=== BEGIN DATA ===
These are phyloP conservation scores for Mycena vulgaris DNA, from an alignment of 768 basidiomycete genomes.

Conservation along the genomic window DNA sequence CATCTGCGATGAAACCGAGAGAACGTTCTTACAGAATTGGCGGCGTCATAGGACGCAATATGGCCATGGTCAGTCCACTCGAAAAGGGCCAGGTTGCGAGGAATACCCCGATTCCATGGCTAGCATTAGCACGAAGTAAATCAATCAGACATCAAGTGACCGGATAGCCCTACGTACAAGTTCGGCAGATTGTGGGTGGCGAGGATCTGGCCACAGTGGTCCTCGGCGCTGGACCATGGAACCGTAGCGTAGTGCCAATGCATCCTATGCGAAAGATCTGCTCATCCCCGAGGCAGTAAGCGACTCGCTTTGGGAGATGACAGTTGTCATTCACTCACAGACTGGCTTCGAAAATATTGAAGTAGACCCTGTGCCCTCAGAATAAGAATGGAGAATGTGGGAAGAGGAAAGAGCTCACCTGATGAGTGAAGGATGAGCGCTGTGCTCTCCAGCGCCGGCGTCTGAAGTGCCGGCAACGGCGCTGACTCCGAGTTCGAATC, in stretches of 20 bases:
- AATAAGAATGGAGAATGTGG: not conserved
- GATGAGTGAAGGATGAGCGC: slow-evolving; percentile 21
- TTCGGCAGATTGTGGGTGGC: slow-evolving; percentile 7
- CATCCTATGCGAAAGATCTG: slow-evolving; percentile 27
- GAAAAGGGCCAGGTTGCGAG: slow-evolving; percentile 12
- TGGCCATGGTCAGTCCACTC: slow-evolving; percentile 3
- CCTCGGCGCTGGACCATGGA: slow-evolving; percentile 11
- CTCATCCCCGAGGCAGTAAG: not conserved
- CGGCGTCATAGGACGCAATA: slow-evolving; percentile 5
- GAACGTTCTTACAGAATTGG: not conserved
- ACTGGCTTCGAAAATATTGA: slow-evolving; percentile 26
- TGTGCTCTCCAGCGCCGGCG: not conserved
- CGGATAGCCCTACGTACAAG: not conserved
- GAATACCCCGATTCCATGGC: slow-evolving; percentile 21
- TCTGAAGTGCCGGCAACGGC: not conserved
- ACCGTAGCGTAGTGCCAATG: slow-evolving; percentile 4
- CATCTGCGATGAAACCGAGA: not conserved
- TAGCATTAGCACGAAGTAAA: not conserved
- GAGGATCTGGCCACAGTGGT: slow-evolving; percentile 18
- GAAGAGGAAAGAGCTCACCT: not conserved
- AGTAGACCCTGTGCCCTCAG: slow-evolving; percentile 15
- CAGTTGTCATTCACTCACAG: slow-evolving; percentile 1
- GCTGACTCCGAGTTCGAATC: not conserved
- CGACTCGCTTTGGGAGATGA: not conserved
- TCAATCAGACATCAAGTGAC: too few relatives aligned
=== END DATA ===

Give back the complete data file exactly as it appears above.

These are phyloP conservation scores for Mycena vulgaris DNA, from an alignment of 768 basidiomycete genomes.

Conservation along the genomic window DNA sequence CATCTGCGATGAAACCGAGAGAACGTTCTTACAGAATTGGCGGCGTCATAGGACGCAATATGGCCATGGTCAGTCCACTCGAAAAGGGCCAGGTTGCGAGGAATACCCCGATTCCATGGCTAGCATTAGCACGAAGTAAATCAATCAGACATCAAGTGACCGGATAGCCCTACGTACAAGTTCGGCAGATTGTGGGTGGCGAGGATCTGGCCACAGTGGTCCTCGGCGCTGGACCATGGAACCGTAGCGTAGTGCCAATGCATCCTATGCGAAAGATCTGCTCATCCCCGAGGCAGTAAGCGACTCGCTTTGGGAGATGACAGTTGTCATTCACTCACAGACTGGCTTCGAAAATATTGAAGTAGACCCTGTGCCCTCAGAATAAGAATGGAGAATGTGGGAAGAGGAAAGAGCTCACCTGATGAGTGAAGGATGAGCGCTGTGCTCTCCAGCGCCGGCGTCTGAAGTGCCGGCAACGGCGCTGACTCCGAGTTCGAATC, in stretches of 20 bases:
- AATAAGAATGGAGAATGTGG: not conserved
- GATGAGTGAAGGATGAGCGC: slow-evolving; percentile 21
- TTCGGCAGATTGTGGGTGGC: slow-evolving; percentile 7
- CATCCTATGCGAAAGATCTG: slow-evolving; percentile 27
- GAAAAGGGCCAGGTTGCGAG: slow-evolving; percentile 12
- TGGCCATGGTCAGTCCACTC: slow-evolving; percentile 3
- CCTCGGCGCTGGACCATGGA: slow-evolving; percentile 11
- CTCATCCCCGAGGCAGTAAG: not conserved
- CGGCGTCATAGGACGCAATA: slow-evolving; percentile 5
- GAACGTTCTTACAGAATTGG: not conserved
- ACTGGCTTCGAAAATATTGA: slow-evolving; percentile 26
- TGTGCTCTCCAGCGCCGGCG: not conserved
- CGGATAGCCCTACGTACAAG: not conserved
- GAATACCCCGATTCCATGGC: slow-evolving; percentile 21
- TCTGAAGTGCCGGCAACGGC: not conserved
- ACCGTAGCGTAGTGCCAATG: slow-evolving; percentile 4
- CATCTGCGATGAAACCGAGA: not conserved
- TAGCATTAGCACGAAGTAAA: not conserved
- GAGGATCTGGCCACAGTGGT: slow-evolving; percentile 18
- GAAGAGGAAAGAGCTCACCT: not conserved
- AGTAGACCCTGTGCCCTCAG: slow-evolving; percentile 15
- CAGTTGTCATTCACTCACAG: slow-evolving; percentile 1
- GCTGACTCCGAGTTCGAATC: not conserved
- CGACTCGCTTTGGGAGATGA: not conserved
- TCAATCAGACATCAAGTGAC: too few relatives aligned